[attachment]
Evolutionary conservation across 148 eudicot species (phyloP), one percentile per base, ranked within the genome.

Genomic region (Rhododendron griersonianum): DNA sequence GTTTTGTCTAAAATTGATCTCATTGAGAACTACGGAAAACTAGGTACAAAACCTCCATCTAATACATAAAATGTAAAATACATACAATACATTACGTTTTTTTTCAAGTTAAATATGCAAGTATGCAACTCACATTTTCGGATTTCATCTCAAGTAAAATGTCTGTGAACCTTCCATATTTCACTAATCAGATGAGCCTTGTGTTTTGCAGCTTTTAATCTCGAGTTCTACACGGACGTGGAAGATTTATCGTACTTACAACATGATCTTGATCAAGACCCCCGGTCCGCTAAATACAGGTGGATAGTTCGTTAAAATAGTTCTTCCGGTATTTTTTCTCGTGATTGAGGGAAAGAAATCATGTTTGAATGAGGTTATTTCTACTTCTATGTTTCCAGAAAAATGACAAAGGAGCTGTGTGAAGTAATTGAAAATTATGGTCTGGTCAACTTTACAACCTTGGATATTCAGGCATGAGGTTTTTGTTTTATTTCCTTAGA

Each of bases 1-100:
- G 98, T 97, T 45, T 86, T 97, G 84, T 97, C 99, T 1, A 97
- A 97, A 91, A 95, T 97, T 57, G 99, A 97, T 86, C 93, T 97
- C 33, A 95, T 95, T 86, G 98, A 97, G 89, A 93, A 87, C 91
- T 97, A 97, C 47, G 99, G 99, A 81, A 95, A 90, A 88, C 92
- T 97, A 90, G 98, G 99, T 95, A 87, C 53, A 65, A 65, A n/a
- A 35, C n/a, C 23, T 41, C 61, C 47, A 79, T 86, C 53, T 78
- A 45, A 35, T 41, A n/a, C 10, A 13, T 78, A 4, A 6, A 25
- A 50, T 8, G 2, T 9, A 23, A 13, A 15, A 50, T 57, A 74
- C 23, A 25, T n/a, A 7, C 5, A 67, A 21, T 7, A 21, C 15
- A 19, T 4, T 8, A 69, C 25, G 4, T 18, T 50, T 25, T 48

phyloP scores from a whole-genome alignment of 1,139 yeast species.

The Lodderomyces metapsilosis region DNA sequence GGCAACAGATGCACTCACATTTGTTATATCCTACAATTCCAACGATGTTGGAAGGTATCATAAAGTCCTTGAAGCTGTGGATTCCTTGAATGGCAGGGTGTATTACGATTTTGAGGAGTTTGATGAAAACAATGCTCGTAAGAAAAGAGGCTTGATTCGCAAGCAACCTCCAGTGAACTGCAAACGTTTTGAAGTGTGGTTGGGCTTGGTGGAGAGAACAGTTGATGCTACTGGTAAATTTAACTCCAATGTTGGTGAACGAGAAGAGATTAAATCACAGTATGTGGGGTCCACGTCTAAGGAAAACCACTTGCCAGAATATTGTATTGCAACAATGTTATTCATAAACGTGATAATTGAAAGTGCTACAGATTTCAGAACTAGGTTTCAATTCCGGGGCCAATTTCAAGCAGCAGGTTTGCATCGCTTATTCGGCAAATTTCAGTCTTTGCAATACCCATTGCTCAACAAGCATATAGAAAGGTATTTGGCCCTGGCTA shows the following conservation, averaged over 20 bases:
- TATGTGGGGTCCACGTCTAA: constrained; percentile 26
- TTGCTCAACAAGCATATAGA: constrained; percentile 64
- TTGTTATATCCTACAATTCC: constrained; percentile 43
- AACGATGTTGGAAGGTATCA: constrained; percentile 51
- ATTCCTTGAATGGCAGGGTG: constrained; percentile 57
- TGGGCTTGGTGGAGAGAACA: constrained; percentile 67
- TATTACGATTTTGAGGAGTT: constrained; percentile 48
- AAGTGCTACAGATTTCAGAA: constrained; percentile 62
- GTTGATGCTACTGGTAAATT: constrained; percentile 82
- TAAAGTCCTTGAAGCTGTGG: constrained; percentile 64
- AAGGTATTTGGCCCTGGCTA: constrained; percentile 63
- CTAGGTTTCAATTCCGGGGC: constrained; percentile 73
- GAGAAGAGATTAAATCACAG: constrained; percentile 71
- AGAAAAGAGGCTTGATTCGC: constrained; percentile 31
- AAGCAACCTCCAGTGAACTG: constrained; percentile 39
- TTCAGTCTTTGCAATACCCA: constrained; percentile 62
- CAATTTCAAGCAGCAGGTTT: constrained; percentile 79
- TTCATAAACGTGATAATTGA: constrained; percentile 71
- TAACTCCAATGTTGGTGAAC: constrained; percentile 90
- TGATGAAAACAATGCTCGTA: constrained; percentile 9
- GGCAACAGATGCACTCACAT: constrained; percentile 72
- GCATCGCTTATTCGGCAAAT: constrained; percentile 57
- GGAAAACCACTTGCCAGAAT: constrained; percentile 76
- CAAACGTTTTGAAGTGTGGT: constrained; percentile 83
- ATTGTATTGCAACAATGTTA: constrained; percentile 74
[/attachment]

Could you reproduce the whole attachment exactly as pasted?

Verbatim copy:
Evolutionary conservation across 148 eudicot species (phyloP), one percentile per base, ranked within the genome.

Genomic region (Rhododendron griersonianum): DNA sequence GTTTTGTCTAAAATTGATCTCATTGAGAACTACGGAAAACTAGGTACAAAACCTCCATCTAATACATAAAATGTAAAATACATACAATACATTACGTTTTTTTTCAAGTTAAATATGCAAGTATGCAACTCACATTTTCGGATTTCATCTCAAGTAAAATGTCTGTGAACCTTCCATATTTCACTAATCAGATGAGCCTTGTGTTTTGCAGCTTTTAATCTCGAGTTCTACACGGACGTGGAAGATTTATCGTACTTACAACATGATCTTGATCAAGACCCCCGGTCCGCTAAATACAGGTGGATAGTTCGTTAAAATAGTTCTTCCGGTATTTTTTCTCGTGATTGAGGGAAAGAAATCATGTTTGAATGAGGTTATTTCTACTTCTATGTTTCCAGAAAAATGACAAAGGAGCTGTGTGAAGTAATTGAAAATTATGGTCTGGTCAACTTTACAACCTTGGATATTCAGGCATGAGGTTTTTGTTTTATTTCCTTAGA

Each of bases 1-100:
- G 98, T 97, T 45, T 86, T 97, G 84, T 97, C 99, T 1, A 97
- A 97, A 91, A 95, T 97, T 57, G 99, A 97, T 86, C 93, T 97
- C 33, A 95, T 95, T 86, G 98, A 97, G 89, A 93, A 87, C 91
- T 97, A 97, C 47, G 99, G 99, A 81, A 95, A 90, A 88, C 92
- T 97, A 90, G 98, G 99, T 95, A 87, C 53, A 65, A 65, A n/a
- A 35, C n/a, C 23, T 41, C 61, C 47, A 79, T 86, C 53, T 78
- A 45, A 35, T 41, A n/a, C 10, A 13, T 78, A 4, A 6, A 25
- A 50, T 8, G 2, T 9, A 23, A 13, A 15, A 50, T 57, A 74
- C 23, A 25, T n/a, A 7, C 5, A 67, A 21, T 7, A 21, C 15
- A 19, T 4, T 8, A 69, C 25, G 4, T 18, T 50, T 25, T 48

phyloP scores from a whole-genome alignment of 1,139 yeast species.

The Lodderomyces metapsilosis region DNA sequence GGCAACAGATGCACTCACATTTGTTATATCCTACAATTCCAACGATGTTGGAAGGTATCATAAAGTCCTTGAAGCTGTGGATTCCTTGAATGGCAGGGTGTATTACGATTTTGAGGAGTTTGATGAAAACAATGCTCGTAAGAAAAGAGGCTTGATTCGCAAGCAACCTCCAGTGAACTGCAAACGTTTTGAAGTGTGGTTGGGCTTGGTGGAGAGAACAGTTGATGCTACTGGTAAATTTAACTCCAATGTTGGTGAACGAGAAGAGATTAAATCACAGTATGTGGGGTCCACGTCTAAGGAAAACCACTTGCCAGAATATTGTATTGCAACAATGTTATTCATAAACGTGATAATTGAAAGTGCTACAGATTTCAGAACTAGGTTTCAATTCCGGGGCCAATTTCAAGCAGCAGGTTTGCATCGCTTATTCGGCAAATTTCAGTCTTTGCAATACCCATTGCTCAACAAGCATATAGAAAGGTATTTGGCCCTGGCTA shows the following conservation, averaged over 20 bases:
- TATGTGGGGTCCACGTCTAA: constrained; percentile 26
- TTGCTCAACAAGCATATAGA: constrained; percentile 64
- TTGTTATATCCTACAATTCC: constrained; percentile 43
- AACGATGTTGGAAGGTATCA: constrained; percentile 51
- ATTCCTTGAATGGCAGGGTG: constrained; percentile 57
- TGGGCTTGGTGGAGAGAACA: constrained; percentile 67
- TATTACGATTTTGAGGAGTT: constrained; percentile 48
- AAGTGCTACAGATTTCAGAA: constrained; percentile 62
- GTTGATGCTACTGGTAAATT: constrained; percentile 82
- TAAAGTCCTTGAAGCTGTGG: constrained; percentile 64
- AAGGTATTTGGCCCTGGCTA: constrained; percentile 63
- CTAGGTTTCAATTCCGGGGC: constrained; percentile 73
- GAGAAGAGATTAAATCACAG: constrained; percentile 71
- AGAAAAGAGGCTTGATTCGC: constrained; percentile 31
- AAGCAACCTCCAGTGAACTG: constrained; percentile 39
- TTCAGTCTTTGCAATACCCA: constrained; percentile 62
- CAATTTCAAGCAGCAGGTTT: constrained; percentile 79
- TTCATAAACGTGATAATTGA: constrained; percentile 71
- TAACTCCAATGTTGGTGAAC: constrained; percentile 90
- TGATGAAAACAATGCTCGTA: constrained; percentile 9
- GGCAACAGATGCACTCACAT: constrained; percentile 72
- GCATCGCTTATTCGGCAAAT: constrained; percentile 57
- GGAAAACCACTTGCCAGAAT: constrained; percentile 76
- CAAACGTTTTGAAGTGTGGT: constrained; percentile 83
- ATTGTATTGCAACAATGTTA: constrained; percentile 74